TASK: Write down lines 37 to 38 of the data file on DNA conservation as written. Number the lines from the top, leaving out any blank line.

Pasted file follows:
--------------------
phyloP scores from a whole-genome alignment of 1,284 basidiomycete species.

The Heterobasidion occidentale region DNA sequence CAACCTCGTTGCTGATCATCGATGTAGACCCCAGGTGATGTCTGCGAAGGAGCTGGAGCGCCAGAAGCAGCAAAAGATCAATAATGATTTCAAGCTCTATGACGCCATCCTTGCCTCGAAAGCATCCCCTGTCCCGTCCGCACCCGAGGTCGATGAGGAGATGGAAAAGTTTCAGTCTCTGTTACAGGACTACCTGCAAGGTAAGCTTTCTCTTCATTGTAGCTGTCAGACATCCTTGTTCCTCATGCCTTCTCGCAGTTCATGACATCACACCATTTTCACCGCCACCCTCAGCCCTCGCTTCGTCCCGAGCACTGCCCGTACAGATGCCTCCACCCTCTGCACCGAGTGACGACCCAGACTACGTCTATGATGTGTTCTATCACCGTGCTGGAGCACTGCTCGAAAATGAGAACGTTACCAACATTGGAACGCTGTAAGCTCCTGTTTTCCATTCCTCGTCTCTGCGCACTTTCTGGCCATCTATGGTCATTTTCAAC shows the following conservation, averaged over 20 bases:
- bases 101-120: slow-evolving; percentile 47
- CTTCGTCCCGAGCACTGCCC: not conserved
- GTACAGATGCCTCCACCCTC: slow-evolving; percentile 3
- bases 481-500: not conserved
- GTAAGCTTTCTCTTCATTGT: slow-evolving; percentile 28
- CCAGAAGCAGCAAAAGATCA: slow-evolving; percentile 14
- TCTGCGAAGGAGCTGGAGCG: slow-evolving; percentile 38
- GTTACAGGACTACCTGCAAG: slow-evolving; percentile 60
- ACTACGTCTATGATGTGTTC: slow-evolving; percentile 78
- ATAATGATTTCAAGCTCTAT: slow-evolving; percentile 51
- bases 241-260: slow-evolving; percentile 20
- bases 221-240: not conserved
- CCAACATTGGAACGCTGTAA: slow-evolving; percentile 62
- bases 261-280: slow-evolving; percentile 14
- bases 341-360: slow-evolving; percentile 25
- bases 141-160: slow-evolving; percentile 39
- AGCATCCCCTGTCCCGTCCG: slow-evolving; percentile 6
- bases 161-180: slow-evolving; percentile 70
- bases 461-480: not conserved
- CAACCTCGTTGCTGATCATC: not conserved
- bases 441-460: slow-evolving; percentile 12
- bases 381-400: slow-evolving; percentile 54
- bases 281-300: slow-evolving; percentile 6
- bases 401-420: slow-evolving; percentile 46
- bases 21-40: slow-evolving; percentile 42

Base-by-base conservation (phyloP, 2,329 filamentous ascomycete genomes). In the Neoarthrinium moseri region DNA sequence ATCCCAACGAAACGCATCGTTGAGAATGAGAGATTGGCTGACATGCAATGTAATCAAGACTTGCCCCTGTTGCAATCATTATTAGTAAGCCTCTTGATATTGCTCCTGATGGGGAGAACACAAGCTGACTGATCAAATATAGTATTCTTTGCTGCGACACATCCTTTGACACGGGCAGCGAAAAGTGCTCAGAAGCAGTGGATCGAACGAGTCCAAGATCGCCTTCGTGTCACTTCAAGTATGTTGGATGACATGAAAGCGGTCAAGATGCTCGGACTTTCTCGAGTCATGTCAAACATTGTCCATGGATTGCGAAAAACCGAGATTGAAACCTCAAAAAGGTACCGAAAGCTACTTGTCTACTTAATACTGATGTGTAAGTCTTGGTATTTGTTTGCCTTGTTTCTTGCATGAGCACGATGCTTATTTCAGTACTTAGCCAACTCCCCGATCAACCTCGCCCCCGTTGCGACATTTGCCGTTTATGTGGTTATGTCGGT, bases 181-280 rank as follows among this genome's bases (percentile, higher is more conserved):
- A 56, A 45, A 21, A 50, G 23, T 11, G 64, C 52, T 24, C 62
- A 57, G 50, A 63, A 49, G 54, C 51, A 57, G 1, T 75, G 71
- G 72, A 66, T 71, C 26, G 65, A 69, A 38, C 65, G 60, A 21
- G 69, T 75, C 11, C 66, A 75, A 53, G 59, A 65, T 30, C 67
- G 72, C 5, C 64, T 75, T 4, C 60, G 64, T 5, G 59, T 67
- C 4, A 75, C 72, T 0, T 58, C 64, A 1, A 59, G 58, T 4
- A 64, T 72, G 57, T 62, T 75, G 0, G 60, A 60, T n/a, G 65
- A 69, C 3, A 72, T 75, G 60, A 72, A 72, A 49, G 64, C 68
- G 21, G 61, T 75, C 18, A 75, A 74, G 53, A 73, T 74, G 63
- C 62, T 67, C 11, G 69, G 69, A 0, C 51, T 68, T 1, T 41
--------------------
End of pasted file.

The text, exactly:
- G 21, G 61, T 75, C 18, A 75, A 74, G 53, A 73, T 74, G 63
- C 62, T 67, C 11, G 69, G 69, A 0, C 51, T 68, T 1, T 41